A recent report to the French Senate on the state of La Poste made depressing reading.
In 1996, it said, the German and French post offices had been more or less on a par. Eight years later, the turnover of the German post office was double that of France's; its profits were eight times bigger, and internal investment was three times as high.
The Senate says monopoly has led to inertia
On top of that, the quality of the German service was improving, with a next-day delivery rate of 90%, compared to 75% in France.
The difference, of course, was that Germany had privatised and reformed its postal service, while France's venerable public institution, complete with 330,000 staff and 17,000 bureaux, had stayed stock still.
"La Poste remains fixated on the era of the monopoly," the Senate report thundered.
"Its unique status... served as a fig-leaf for inertia, instead of being a goad to modernisation, which is the only way to survive."
As the spectre of full-scale EU liberalisation of postal services begins to loom, there is a mounting realisation in France that reform has to come - and fast.
After a century as the country's sole distributor of letters and parcels, La Poste is suddenly facing a ghastly double whammy: On the one hand, the steady replacement of paper post with the electronic variety, and on the other the likelihood that in 2009 other more efficient operators will be moving on to its patch.
According to the Senate report, a staggering third of La Poste's activity is conducted for just 80 clients
In the first half of this year - for the first time ever - the volume of mail carried by La Poste fell.
And the enterprise is dangerously exposed because a vast amount of its profits are generated by a very small number of business clients.
According to the Senate report, a staggering third of La Poste's activity is conducted for just 80 clients.
For these to switch to electronic mail - as for example the national health insurance scheme is increasingly doing - spells disaster.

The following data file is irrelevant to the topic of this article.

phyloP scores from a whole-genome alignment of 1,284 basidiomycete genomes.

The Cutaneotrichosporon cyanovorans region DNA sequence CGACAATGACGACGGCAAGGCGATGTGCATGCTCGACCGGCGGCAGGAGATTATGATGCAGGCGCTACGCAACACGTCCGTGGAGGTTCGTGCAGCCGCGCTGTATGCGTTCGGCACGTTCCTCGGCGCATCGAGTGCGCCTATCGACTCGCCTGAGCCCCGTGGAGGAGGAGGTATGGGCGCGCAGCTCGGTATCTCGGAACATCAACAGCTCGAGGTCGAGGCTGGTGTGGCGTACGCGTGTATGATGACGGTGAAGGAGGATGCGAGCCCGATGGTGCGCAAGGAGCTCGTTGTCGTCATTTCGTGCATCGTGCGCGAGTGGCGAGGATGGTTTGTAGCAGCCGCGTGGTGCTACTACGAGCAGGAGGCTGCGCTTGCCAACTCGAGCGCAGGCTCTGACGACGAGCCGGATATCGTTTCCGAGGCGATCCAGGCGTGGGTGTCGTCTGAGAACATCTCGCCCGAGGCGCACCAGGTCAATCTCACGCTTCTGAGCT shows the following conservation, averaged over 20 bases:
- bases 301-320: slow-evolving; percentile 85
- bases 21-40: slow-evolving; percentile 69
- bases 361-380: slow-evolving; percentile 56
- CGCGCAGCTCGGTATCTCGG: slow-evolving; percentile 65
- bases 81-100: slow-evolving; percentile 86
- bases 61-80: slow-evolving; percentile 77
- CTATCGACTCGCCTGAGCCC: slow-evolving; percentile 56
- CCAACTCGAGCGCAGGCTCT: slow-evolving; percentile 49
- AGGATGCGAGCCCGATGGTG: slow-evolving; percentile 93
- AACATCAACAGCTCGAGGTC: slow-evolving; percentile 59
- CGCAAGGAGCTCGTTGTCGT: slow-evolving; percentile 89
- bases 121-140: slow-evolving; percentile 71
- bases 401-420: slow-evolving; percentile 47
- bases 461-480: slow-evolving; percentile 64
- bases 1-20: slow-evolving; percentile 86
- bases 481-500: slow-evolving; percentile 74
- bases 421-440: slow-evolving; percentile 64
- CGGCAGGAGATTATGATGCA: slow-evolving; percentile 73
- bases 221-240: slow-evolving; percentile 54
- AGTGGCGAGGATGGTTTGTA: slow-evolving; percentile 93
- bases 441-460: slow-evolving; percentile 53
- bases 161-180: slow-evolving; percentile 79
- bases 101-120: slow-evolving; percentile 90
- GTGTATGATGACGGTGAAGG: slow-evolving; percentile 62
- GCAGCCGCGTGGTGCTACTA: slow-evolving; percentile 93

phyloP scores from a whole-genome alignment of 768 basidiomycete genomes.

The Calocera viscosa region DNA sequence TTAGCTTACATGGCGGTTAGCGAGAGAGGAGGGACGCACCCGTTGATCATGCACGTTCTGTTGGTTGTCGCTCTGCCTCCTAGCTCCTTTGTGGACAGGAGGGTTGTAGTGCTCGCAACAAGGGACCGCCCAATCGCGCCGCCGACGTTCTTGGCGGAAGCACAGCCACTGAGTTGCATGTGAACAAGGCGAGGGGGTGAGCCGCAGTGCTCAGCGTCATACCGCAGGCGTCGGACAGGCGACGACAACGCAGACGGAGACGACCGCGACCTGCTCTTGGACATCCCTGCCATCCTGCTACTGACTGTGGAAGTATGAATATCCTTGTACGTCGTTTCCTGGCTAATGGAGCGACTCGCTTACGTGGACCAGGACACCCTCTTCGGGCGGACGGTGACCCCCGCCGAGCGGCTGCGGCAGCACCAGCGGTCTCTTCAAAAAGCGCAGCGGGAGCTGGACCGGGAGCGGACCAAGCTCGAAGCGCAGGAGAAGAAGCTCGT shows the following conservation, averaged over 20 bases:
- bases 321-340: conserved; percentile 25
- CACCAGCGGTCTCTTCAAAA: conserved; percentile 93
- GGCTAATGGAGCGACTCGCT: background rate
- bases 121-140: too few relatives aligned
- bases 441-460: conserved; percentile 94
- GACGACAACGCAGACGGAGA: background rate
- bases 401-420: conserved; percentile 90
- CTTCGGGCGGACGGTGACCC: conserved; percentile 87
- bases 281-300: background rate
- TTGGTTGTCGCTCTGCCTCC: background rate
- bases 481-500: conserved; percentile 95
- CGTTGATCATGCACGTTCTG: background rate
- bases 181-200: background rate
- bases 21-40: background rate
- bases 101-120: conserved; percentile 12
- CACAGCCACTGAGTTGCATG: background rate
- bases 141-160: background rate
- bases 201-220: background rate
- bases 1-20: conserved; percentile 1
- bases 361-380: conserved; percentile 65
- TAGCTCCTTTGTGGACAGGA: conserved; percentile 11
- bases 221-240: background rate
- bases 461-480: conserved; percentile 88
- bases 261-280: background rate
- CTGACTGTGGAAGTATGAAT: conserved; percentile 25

At the same time, the EU looks set in the next few days to announce that from 2009 all letters - and not just those weighing more than 50g, as is the case today - can be handled by any operator in any country.
The French government is leading a rearguard action in Brussels, warning that "universal coverage" - the principle that the same service applies across every part of the country, no matter how remote - will be threatened by out-and-out liberalisation.
But the Commission looks unlikely to back down, especially as it already has La Poste in its sights on a number of other counts.
Brussels wants to know, for example, why it is that the Banque Postale - the post office's banking subsidiary - has the sole right to issue the highly popular tax-free savings bonds called Livret A.
It wants the French government to remove the "state guarantee" which it extends to La Poste, allowing it an advantageous credit rating when it raises money on the markets.
And the Commission says that the special pension system enjoyed by La Poste retirees also amounts to unfair competition, because the enterprise has been exempt from paying a large chunk of the otherwise compulsory social charges.
La Poste's traditionally militant trade unions are watching developments with dread - fearing job-losses, pay-cuts and the closure of hundreds of "unviable" bureaux.
"Under the guise of opening up mail to competition... management's aim is to transform La Poste into a profitable company - all the better to privatise it," said the CGT union, calling for a day of strikes and demonstrations next month.
But everyone can see that change is coming.
Last week La Poste's management unveiled a 700m euro (£470m) investment plan - designed to equip the company for the future.
The 100,000 postmen and women are to have pocket computers and GPS monitors; there will be 12,000 bicycles with pivoting seats as well as 400 electronic bikes; and staff will take on other jobs like reading gas meters.
The message is clear: once again a French state mammoth is being prepared for the Brussels steeplechase.